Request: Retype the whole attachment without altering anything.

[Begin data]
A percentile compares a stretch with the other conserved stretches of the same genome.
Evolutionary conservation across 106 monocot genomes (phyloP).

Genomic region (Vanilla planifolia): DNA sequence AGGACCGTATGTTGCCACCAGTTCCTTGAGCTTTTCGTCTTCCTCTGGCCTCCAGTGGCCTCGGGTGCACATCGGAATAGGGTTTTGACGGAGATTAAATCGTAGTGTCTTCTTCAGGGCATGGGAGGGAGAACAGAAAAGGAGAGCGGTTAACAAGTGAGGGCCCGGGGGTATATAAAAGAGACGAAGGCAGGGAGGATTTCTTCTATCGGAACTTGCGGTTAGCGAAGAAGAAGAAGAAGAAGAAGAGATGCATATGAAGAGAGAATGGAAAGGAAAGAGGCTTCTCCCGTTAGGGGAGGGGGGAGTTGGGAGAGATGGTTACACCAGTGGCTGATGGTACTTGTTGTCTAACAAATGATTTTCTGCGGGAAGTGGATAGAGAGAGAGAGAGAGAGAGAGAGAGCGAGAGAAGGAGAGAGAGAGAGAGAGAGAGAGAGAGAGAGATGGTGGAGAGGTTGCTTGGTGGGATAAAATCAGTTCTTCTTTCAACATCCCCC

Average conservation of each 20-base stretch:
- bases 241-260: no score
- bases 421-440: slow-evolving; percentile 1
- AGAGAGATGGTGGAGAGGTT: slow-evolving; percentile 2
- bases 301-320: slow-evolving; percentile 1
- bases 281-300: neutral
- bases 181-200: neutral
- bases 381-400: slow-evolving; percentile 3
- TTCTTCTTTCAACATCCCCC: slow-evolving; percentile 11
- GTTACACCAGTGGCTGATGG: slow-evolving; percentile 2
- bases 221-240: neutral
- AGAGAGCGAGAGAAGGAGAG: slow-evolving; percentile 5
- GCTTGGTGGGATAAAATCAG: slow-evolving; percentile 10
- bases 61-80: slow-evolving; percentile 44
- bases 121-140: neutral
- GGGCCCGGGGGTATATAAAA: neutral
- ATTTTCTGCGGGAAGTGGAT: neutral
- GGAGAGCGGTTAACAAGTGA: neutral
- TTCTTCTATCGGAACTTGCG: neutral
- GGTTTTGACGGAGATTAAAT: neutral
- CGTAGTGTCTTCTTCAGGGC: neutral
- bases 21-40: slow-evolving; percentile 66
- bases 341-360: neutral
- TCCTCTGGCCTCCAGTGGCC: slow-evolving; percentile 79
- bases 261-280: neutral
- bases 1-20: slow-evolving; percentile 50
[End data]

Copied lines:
A percentile compares a stretch with the other conserved stretches of the same genome.
Evolutionary conservation across 106 monocot genomes (phyloP).

Genomic region (Vanilla planifolia): DNA sequence AGGACCGTATGTTGCCACCAGTTCCTTGAGCTTTTCGTCTTCCTCTGGCCTCCAGTGGCCTCGGGTGCACATCGGAATAGGGTTTTGACGGAGATTAAATCGTAGTGTCTTCTTCAGGGCATGGGAGGGAGAACAGAAAAGGAGAGCGGTTAACAAGTGAGGGCCCGGGGGTATATAAAAGAGACGAAGGCAGGGAGGATTTCTTCTATCGGAACTTGCGGTTAGCGAAGAAGAAGAAGAAGAAGAAGAGATGCATATGAAGAGAGAATGGAAAGGAAAGAGGCTTCTCCCGTTAGGGGAGGGGGGAGTTGGGAGAGATGGTTACACCAGTGGCTGATGGTACTTGTTGTCTAACAAATGATTTTCTGCGGGAAGTGGATAGAGAGAGAGAGAGAGAGAGAGAGAGCGAGAGAAGGAGAGAGAGAGAGAGAGAGAGAGAGAGAGAGATGGTGGAGAGGTTGCTTGGTGGGATAAAATCAGTTCTTCTTTCAACATCCCCC

Average conservation of each 20-base stretch:
- bases 241-260: no score
- bases 421-440: slow-evolving; percentile 1
- AGAGAGATGGTGGAGAGGTT: slow-evolving; percentile 2
- bases 301-320: slow-evolving; percentile 1
- bases 281-300: neutral
- bases 181-200: neutral
- bases 381-400: slow-evolving; percentile 3
- TTCTTCTTTCAACATCCCCC: slow-evolving; percentile 11
- GTTACACCAGTGGCTGATGG: slow-evolving; percentile 2
- bases 221-240: neutral
- AGAGAGCGAGAGAAGGAGAG: slow-evolving; percentile 5
- GCTTGGTGGGATAAAATCAG: slow-evolving; percentile 10
- bases 61-80: slow-evolving; percentile 44
- bases 121-140: neutral
- GGGCCCGGGGGTATATAAAA: neutral
- ATTTTCTGCGGGAAGTGGAT: neutral
- GGAGAGCGGTTAACAAGTGA: neutral
- TTCTTCTATCGGAACTTGCG: neutral
- GGTTTTGACGGAGATTAAAT: neutral
- CGTAGTGTCTTCTTCAGGGC: neutral
- bases 21-40: slow-evolving; percentile 66
- bases 341-360: neutral
- TCCTCTGGCCTCCAGTGGCC: slow-evolving; percentile 79
- bases 261-280: neutral
- bases 1-20: slow-evolving; percentile 50